Tropical Storm Humberto lashed already devastated parts of the Bahamas with heavy rain and strong winds on Saturday, and forecasters said it was likely to become a hurricane before the end of the weekend.
The storm is expected to leave the northwestern Bahamas later on Saturday and then will move well offshore of the east coast of Florida and into the Atlantic Ocean through early next week, according to the U.S. National Hurricane Center.
Humberto had maximum sustained winds of 50 miles per hour (85 km per hour) with higher gusts, and was expected to become a hurricane by Sunday night, the Miami-based NHC said on Saturday.
It barely moved during Saturday morning, the NHC said, and was located about 30 miles (45 km) east-northeast of Great Abaco Island. It was forecast to resume a slow motion toward the northwest and north later in the day.
Forecasters said the storm could drop up to six inches (15.24 cm) of rain in some areas but that it was not expected to produce significant storm surge in the northwestern Bahamas, which were hammered earlier this month by Hurricane Dorian.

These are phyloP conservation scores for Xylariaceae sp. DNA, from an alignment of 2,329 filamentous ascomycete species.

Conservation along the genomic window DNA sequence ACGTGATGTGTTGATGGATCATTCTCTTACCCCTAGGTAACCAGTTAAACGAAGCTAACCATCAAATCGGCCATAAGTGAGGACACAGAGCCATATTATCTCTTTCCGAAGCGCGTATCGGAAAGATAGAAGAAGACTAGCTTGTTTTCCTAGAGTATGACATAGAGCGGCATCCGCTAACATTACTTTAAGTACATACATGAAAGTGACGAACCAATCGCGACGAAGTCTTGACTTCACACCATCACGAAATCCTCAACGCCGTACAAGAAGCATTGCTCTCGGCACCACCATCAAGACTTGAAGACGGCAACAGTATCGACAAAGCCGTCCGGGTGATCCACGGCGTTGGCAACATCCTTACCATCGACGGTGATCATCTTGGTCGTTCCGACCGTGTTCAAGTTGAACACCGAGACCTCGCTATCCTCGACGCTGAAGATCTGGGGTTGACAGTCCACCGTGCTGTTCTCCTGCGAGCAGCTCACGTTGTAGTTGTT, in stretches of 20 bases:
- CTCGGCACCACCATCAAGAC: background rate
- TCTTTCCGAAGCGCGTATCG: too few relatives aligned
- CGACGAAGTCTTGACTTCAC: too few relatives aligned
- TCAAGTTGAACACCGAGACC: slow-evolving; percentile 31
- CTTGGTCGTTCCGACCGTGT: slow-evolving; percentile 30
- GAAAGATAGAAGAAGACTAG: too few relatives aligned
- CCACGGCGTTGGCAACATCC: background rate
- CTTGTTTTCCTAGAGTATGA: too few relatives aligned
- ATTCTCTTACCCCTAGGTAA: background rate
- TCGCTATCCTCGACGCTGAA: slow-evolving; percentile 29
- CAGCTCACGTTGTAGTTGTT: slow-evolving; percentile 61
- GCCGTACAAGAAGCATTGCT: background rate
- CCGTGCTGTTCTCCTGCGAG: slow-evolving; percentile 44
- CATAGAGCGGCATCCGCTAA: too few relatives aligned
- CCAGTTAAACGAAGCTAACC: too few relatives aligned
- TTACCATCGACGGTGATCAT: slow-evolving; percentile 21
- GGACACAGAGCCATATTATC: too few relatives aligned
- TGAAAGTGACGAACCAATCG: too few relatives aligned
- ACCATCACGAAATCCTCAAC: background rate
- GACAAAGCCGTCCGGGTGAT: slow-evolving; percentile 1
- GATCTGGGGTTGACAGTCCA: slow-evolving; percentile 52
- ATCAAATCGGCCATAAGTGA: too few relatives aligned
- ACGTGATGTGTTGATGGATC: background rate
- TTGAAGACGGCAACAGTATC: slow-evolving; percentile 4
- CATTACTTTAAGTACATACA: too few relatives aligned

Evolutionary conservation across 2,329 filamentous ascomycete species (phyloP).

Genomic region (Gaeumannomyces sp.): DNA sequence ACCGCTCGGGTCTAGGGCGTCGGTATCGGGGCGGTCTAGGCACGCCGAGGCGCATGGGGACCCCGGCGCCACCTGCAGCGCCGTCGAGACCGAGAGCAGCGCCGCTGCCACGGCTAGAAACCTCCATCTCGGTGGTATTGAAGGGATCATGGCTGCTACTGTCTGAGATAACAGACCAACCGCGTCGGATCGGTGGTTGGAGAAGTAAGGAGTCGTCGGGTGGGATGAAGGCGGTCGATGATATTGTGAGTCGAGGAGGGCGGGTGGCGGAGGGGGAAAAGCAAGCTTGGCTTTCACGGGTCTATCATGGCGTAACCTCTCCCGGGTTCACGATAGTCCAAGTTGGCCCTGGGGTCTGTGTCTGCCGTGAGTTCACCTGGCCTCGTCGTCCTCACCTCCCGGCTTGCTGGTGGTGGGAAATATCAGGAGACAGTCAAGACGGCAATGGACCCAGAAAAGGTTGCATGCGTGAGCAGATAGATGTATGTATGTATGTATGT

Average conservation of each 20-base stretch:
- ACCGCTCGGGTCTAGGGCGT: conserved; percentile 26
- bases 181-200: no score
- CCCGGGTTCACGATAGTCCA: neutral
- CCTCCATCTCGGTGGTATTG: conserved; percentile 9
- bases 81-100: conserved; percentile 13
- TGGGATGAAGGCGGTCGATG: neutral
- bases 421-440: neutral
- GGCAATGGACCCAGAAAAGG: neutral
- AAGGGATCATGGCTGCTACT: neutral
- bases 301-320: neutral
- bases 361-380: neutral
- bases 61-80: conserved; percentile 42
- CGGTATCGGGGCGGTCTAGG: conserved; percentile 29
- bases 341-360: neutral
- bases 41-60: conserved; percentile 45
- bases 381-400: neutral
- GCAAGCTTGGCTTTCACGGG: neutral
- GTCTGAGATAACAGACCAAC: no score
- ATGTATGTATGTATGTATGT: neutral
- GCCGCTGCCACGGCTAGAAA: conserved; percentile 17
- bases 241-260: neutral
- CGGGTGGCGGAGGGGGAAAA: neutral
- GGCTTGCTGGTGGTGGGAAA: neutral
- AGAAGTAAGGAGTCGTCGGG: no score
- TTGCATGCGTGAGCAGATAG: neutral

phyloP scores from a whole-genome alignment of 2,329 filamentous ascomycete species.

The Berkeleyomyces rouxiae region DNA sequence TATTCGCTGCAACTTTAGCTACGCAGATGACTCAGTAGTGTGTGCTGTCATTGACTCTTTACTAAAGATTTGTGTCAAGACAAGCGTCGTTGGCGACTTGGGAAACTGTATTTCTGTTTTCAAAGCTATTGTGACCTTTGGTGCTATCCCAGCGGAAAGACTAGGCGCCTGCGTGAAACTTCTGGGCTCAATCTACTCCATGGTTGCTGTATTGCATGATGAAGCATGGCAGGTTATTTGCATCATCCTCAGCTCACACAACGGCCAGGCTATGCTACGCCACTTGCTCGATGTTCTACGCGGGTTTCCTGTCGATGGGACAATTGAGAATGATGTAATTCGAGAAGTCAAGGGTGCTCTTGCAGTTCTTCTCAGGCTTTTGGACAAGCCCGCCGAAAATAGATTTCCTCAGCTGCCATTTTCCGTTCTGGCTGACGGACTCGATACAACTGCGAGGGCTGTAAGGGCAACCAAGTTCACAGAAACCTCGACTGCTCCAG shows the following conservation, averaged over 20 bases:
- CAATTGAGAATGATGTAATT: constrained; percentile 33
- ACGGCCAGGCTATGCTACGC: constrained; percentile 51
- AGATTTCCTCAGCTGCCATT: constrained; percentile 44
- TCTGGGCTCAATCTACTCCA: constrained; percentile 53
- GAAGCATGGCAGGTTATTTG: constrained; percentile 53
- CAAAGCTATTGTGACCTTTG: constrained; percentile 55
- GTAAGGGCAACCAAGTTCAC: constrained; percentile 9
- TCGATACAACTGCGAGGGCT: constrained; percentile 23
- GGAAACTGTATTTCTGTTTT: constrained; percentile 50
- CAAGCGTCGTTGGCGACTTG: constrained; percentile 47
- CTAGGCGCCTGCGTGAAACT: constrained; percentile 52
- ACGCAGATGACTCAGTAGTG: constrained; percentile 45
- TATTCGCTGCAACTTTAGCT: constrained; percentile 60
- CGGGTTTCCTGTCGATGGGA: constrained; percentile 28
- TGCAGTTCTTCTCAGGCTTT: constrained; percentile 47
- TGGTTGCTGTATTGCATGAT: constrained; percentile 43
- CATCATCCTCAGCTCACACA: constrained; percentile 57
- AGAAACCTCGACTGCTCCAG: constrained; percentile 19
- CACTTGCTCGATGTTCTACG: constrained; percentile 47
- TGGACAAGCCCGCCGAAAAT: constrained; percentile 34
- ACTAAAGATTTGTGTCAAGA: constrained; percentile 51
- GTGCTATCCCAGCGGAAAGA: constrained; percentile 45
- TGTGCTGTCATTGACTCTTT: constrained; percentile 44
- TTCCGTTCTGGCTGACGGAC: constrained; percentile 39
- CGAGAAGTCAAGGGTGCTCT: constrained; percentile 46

Humberto could, however, hamper relief efforts in the area where thousands of structures were flattened and 70,000 people were left needing shelter, food and water and medical aid.
Dorian slammed into the Bahamas on Sept. 1 as a Category 5 storm, one of the strongest Atlantic hurricanes ever to hit land, packing top sustained winds of 185 miles per hour (298 km per hour).
Bahamian Prime Minister Hubert Minnis has said the official death toll from Dorian stands at 50 but that hundreds of people are missing and it is expected to rise.
United Nations Secretary-General Antonio Guterres arrived in Nassau on Friday in a show of international support. He met with evacuees at a shelter and told reporters Dorian should be a wake-up call for the world about the dangers of climate change.
“If we don’t reverse the situation we’ll see tragedies like this one multiplying and becoming more and more intense, more frequent,” Guterres said. “Climate change is running faster than what we are. We need to reverse this trend.”
(Reporting by Zachary Fagenson in Nassau; Writing by Daniel Wallis; Editing by Tom Brown)